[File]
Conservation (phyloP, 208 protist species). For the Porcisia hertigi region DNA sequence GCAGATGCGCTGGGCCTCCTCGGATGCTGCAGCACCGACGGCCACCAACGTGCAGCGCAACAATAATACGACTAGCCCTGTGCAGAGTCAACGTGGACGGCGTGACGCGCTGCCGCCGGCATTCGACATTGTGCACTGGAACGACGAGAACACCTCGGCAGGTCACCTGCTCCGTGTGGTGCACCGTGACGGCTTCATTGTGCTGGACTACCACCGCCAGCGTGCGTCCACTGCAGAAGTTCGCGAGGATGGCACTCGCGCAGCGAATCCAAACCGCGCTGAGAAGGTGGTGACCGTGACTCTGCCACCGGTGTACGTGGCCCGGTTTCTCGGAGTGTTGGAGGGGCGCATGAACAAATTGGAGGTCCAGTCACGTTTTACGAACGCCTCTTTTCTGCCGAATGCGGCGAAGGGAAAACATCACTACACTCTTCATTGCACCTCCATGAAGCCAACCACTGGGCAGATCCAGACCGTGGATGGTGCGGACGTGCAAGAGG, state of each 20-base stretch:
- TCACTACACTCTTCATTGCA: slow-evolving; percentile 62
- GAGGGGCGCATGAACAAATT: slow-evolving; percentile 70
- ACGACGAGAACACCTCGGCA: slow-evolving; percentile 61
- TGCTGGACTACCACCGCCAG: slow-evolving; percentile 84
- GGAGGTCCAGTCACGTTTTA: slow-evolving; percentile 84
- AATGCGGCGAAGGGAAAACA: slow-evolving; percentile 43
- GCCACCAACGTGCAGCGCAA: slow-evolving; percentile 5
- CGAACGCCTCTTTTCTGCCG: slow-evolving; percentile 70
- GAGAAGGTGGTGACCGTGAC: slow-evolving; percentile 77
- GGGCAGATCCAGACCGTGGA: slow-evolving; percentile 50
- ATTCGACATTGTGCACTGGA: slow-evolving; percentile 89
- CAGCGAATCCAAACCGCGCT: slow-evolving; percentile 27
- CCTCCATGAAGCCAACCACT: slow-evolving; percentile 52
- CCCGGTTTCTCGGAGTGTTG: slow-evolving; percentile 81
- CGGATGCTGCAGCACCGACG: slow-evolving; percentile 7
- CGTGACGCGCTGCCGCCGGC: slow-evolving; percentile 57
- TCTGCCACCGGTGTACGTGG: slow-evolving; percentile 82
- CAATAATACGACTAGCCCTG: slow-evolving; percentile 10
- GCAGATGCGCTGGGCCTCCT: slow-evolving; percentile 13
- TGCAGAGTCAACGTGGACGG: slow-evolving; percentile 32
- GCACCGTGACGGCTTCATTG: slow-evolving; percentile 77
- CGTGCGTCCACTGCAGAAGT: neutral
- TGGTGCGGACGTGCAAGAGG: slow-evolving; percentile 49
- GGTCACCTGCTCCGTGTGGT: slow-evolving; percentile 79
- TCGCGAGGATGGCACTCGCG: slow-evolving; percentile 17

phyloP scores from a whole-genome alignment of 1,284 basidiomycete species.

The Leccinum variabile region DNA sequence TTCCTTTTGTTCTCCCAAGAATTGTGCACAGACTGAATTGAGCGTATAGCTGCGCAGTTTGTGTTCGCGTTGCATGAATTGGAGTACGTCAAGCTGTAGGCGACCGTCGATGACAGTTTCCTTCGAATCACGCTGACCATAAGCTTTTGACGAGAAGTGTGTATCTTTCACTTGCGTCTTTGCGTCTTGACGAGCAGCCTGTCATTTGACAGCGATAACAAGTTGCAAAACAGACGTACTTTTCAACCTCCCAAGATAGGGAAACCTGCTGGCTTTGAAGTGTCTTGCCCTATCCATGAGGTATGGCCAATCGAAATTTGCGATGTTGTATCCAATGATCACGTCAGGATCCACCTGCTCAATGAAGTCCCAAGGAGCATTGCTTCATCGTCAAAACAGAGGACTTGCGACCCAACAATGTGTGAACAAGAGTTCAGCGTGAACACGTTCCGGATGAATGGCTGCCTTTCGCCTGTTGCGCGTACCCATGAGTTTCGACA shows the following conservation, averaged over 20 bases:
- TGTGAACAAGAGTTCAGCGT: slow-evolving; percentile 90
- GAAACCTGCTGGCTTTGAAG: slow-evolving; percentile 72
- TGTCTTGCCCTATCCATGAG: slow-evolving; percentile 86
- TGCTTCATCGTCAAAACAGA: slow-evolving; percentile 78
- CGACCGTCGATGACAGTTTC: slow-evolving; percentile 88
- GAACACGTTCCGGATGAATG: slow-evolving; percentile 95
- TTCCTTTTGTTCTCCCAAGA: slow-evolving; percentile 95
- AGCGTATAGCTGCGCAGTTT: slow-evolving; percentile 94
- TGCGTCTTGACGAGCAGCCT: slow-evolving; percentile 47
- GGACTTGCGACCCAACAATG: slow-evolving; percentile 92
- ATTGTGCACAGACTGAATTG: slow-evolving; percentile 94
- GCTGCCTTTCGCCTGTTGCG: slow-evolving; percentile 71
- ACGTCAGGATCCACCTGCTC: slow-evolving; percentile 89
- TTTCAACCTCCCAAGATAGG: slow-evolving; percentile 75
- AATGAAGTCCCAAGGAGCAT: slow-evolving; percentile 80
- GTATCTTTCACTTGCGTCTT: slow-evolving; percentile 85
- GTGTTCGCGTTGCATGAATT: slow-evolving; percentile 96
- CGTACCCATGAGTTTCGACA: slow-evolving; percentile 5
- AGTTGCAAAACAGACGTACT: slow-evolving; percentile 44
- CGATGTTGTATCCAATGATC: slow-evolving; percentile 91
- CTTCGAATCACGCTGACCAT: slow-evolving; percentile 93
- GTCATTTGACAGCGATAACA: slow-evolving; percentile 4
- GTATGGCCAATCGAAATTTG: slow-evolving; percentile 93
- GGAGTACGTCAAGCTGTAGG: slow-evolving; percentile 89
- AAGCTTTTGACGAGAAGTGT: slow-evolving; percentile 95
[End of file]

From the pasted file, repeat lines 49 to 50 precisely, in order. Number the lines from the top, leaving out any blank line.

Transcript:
- CTTCGAATCACGCTGACCAT: slow-evolving; percentile 93
- GTCATTTGACAGCGATAACA: slow-evolving; percentile 4